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Rom. 9 & Eph. 1
Eph. 1 - Exegesis
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The Human Condition According to Calvinists
The Calvinist view of the human condition is one of complete and utter depravity. They do not deny that man sometimes does things that are good. However, his fallen condition makes it utterly impossible for him to live righteously. He inevitably gives in to his fallen nature inherited from Adam. Because of this, he is utterly incapable of producing what is necessary for salvation — faith. Man's apparent free will is guided by his passions, which are corrupt. Yes, he is free to choose. But, he does not have the capacity to choose what is good because the pressure from his fallen nature overpowers his reasoning abilities. Therefore, if man is to be saved, God must do everything necessary, including giving him the faith to believe, regenerating his nature so that he can believe.
Since Calvinists believe man is incapable of responding to God's offer of salvation, they presume that God enlightens only those who are elect with a supernatural understanding that is withheld from the non-elect. Without this illumination, or infusion of understanding, which God gives or withholds according to His choice, man cannot respond to God. God ultimately decides by His sovereignty whether to provide what is necessary for man to believe the Gospel. He withholds this revelation from all the non-elect, but provides it for the "elect."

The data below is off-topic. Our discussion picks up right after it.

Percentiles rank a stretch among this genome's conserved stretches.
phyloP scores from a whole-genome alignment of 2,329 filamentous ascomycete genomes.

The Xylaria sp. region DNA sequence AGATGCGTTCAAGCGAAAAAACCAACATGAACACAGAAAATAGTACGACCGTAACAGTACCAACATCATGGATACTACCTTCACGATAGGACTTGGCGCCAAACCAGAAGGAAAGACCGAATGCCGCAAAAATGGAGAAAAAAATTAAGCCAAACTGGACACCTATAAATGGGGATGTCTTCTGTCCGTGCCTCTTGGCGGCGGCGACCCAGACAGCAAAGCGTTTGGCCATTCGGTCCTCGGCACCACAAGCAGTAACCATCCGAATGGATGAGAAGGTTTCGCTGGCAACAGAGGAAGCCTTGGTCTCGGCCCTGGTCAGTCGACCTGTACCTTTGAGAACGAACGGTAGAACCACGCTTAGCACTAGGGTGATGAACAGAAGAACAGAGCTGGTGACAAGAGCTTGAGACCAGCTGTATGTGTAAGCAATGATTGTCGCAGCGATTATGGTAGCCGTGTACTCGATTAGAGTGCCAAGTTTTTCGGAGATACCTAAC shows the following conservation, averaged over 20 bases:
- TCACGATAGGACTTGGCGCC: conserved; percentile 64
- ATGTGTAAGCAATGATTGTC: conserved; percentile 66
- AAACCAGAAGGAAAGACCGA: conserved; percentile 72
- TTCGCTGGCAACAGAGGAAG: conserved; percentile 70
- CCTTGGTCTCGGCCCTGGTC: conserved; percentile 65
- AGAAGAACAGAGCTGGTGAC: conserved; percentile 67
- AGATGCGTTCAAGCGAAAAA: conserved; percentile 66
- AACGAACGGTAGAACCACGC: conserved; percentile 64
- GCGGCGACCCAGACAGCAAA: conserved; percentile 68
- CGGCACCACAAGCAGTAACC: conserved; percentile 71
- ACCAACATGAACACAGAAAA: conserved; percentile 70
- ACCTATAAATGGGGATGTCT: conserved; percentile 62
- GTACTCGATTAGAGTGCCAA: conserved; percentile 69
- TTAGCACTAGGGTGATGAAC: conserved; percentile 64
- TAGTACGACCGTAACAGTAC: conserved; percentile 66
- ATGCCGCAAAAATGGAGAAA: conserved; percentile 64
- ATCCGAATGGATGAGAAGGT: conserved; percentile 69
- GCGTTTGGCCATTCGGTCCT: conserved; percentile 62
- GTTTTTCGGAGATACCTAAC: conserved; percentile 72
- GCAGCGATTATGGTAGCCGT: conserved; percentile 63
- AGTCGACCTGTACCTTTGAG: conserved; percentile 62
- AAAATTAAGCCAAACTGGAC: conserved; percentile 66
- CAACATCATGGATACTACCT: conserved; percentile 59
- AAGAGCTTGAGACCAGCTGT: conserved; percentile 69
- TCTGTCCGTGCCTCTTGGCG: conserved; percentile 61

As is obvious, the real issue at stake between Calvinists and true Arminians is not whether man is capable of conjuring up faith, or procuring his own salvation by the power of his free will. Rather, it is whether or not God empowers all who hear the Gospel, or only the elect, to respond in faith when the Holy Spirit draws them to repentance. In other words, true Arminians believe that God's Spirit gives people the capacity to believe and exercise a truly "free will," even those who ultimately resist and reject Christ.
Most Evangelicals do not realize the idea of the guilt of Adam's "original sin" being common to all was not held by the early Church prior to the fourth century. The earliest church taught that physical death of Adam and all his descendants was the result of Adam's sin. Augustine, the real father of Calvinism, taught "spiritual death" and the perpetual guilt of Adam's sin contrary to all the Church Fathers that preceded him since the time of the Apostles. Boettner claimed that the "death" promised to Adam was not physical death, but "spiritual death." The early Church did not agree. While there were three different views regarding the "death" promised to Adam, all related to his physical death. The three views were as follows:
The Scripture used to support the Catholic and Protestant idea of "original sin" is Romans 5:12-21.
The immediate question that must be answered is whether "death" in this passage was the death of the body, as the earliest Christians believed, or "spiritual death" as Augustine claimed. Our position is that this passage speaks exclusively of physical death. The result of Adam's sin was a curse on creation, which included the death of all flesh. Catholics claim that the phrase "because all sinned" in verse 12 means that all potentially were in Adam, therefore all of us participated in Adam's sin.6 They claim it means death spread to all men, because all sinned [being in Adam's loins]. But that interpretation seems to conflict with the next two verses, which appear to give an exception to the previous statement. That is, even though "death" is experienced by all Adam's descendants, those before the Law was given partook of death as well even though they were not guilty of breaking the Law because they lived before the Law.
The most natural reading of this passage is that the penalty of physical death, through corruption of the flesh, was the penalty for Adam's sin. It was passed on to his descendants as well because we too, like Adam, all sin. This explains why Paul would make the exception in verses 13-14.